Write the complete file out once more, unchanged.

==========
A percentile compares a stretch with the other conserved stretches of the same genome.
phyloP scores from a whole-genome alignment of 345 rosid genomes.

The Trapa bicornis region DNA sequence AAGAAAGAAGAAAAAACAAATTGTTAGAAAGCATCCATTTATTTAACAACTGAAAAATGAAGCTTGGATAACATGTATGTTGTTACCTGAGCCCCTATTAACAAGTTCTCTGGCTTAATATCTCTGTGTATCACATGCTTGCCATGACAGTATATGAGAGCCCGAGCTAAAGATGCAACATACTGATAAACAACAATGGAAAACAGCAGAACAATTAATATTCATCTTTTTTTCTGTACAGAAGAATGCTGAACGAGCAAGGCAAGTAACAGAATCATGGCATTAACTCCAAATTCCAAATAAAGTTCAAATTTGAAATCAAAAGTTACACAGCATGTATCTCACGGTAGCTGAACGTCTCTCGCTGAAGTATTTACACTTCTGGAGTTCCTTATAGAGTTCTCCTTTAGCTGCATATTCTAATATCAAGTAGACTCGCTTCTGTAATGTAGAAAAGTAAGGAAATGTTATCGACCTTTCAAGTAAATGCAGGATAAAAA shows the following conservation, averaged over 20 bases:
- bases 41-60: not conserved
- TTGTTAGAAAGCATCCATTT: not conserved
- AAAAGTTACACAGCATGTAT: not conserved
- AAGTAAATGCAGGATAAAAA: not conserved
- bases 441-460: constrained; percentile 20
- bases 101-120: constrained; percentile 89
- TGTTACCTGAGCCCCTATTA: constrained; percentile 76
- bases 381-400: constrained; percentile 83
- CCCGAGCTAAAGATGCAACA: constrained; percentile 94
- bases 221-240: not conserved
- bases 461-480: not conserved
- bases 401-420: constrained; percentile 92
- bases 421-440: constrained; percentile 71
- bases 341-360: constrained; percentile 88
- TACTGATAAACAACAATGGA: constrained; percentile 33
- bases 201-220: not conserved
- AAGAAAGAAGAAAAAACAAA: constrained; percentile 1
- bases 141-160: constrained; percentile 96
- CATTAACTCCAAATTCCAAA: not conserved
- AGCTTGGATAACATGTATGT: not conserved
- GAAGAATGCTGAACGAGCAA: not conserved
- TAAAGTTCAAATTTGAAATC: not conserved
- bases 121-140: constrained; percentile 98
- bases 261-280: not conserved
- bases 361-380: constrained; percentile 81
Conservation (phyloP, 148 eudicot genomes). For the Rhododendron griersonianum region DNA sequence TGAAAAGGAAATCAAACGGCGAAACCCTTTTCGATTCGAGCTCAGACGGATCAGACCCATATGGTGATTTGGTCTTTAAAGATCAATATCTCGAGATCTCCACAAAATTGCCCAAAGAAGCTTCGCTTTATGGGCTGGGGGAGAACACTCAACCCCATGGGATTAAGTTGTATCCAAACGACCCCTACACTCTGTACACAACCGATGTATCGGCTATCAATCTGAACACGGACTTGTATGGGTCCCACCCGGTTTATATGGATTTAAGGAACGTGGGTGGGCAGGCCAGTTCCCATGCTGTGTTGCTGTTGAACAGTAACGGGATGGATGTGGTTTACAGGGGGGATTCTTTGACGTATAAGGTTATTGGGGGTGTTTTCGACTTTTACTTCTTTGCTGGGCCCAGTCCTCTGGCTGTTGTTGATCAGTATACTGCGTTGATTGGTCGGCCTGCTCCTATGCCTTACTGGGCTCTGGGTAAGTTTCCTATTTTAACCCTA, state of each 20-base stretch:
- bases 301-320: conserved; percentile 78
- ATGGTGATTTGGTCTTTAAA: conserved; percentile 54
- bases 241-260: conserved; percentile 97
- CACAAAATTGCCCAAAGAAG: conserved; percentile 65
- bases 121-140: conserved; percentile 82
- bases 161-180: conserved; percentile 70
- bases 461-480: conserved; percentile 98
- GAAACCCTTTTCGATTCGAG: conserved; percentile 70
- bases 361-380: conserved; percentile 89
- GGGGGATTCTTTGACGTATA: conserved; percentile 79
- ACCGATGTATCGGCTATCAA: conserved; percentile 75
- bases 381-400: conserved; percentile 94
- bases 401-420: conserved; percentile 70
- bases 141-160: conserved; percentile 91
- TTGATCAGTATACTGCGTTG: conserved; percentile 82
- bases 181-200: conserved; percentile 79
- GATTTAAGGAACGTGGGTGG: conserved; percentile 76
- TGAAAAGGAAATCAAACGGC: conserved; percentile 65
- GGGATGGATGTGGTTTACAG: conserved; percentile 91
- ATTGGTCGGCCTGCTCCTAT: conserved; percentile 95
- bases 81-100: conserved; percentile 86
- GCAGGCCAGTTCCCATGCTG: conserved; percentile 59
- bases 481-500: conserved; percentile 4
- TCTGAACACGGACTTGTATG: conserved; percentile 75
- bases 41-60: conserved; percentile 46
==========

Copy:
A percentile compares a stretch with the other conserved stretches of the same genome.
phyloP scores from a whole-genome alignment of 345 rosid genomes.

The Trapa bicornis region DNA sequence AAGAAAGAAGAAAAAACAAATTGTTAGAAAGCATCCATTTATTTAACAACTGAAAAATGAAGCTTGGATAACATGTATGTTGTTACCTGAGCCCCTATTAACAAGTTCTCTGGCTTAATATCTCTGTGTATCACATGCTTGCCATGACAGTATATGAGAGCCCGAGCTAAAGATGCAACATACTGATAAACAACAATGGAAAACAGCAGAACAATTAATATTCATCTTTTTTTCTGTACAGAAGAATGCTGAACGAGCAAGGCAAGTAACAGAATCATGGCATTAACTCCAAATTCCAAATAAAGTTCAAATTTGAAATCAAAAGTTACACAGCATGTATCTCACGGTAGCTGAACGTCTCTCGCTGAAGTATTTACACTTCTGGAGTTCCTTATAGAGTTCTCCTTTAGCTGCATATTCTAATATCAAGTAGACTCGCTTCTGTAATGTAGAAAAGTAAGGAAATGTTATCGACCTTTCAAGTAAATGCAGGATAAAAA shows the following conservation, averaged over 20 bases:
- bases 41-60: not conserved
- TTGTTAGAAAGCATCCATTT: not conserved
- AAAAGTTACACAGCATGTAT: not conserved
- AAGTAAATGCAGGATAAAAA: not conserved
- bases 441-460: constrained; percentile 20
- bases 101-120: constrained; percentile 89
- TGTTACCTGAGCCCCTATTA: constrained; percentile 76
- bases 381-400: constrained; percentile 83
- CCCGAGCTAAAGATGCAACA: constrained; percentile 94
- bases 221-240: not conserved
- bases 461-480: not conserved
- bases 401-420: constrained; percentile 92
- bases 421-440: constrained; percentile 71
- bases 341-360: constrained; percentile 88
- TACTGATAAACAACAATGGA: constrained; percentile 33
- bases 201-220: not conserved
- AAGAAAGAAGAAAAAACAAA: constrained; percentile 1
- bases 141-160: constrained; percentile 96
- CATTAACTCCAAATTCCAAA: not conserved
- AGCTTGGATAACATGTATGT: not conserved
- GAAGAATGCTGAACGAGCAA: not conserved
- TAAAGTTCAAATTTGAAATC: not conserved
- bases 121-140: constrained; percentile 98
- bases 261-280: not conserved
- bases 361-380: constrained; percentile 81
Conservation (phyloP, 148 eudicot genomes). For the Rhododendron griersonianum region DNA sequence TGAAAAGGAAATCAAACGGCGAAACCCTTTTCGATTCGAGCTCAGACGGATCAGACCCATATGGTGATTTGGTCTTTAAAGATCAATATCTCGAGATCTCCACAAAATTGCCCAAAGAAGCTTCGCTTTATGGGCTGGGGGAGAACACTCAACCCCATGGGATTAAGTTGTATCCAAACGACCCCTACACTCTGTACACAACCGATGTATCGGCTATCAATCTGAACACGGACTTGTATGGGTCCCACCCGGTTTATATGGATTTAAGGAACGTGGGTGGGCAGGCCAGTTCCCATGCTGTGTTGCTGTTGAACAGTAACGGGATGGATGTGGTTTACAGGGGGGATTCTTTGACGTATAAGGTTATTGGGGGTGTTTTCGACTTTTACTTCTTTGCTGGGCCCAGTCCTCTGGCTGTTGTTGATCAGTATACTGCGTTGATTGGTCGGCCTGCTCCTATGCCTTACTGGGCTCTGGGTAAGTTTCCTATTTTAACCCTA, state of each 20-base stretch:
- bases 301-320: conserved; percentile 78
- ATGGTGATTTGGTCTTTAAA: conserved; percentile 54
- bases 241-260: conserved; percentile 97
- CACAAAATTGCCCAAAGAAG: conserved; percentile 65
- bases 121-140: conserved; percentile 82
- bases 161-180: conserved; percentile 70
- bases 461-480: conserved; percentile 98
- GAAACCCTTTTCGATTCGAG: conserved; percentile 70
- bases 361-380: conserved; percentile 89
- GGGGGATTCTTTGACGTATA: conserved; percentile 79
- ACCGATGTATCGGCTATCAA: conserved; percentile 75
- bases 381-400: conserved; percentile 94
- bases 401-420: conserved; percentile 70
- bases 141-160: conserved; percentile 91
- TTGATCAGTATACTGCGTTG: conserved; percentile 82
- bases 181-200: conserved; percentile 79
- GATTTAAGGAACGTGGGTGG: conserved; percentile 76
- TGAAAAGGAAATCAAACGGC: conserved; percentile 65
- GGGATGGATGTGGTTTACAG: conserved; percentile 91
- ATTGGTCGGCCTGCTCCTAT: conserved; percentile 95
- bases 81-100: conserved; percentile 86
- GCAGGCCAGTTCCCATGCTG: conserved; percentile 59
- bases 481-500: conserved; percentile 4
- TCTGAACACGGACTTGTATG: conserved; percentile 75
- bases 41-60: conserved; percentile 46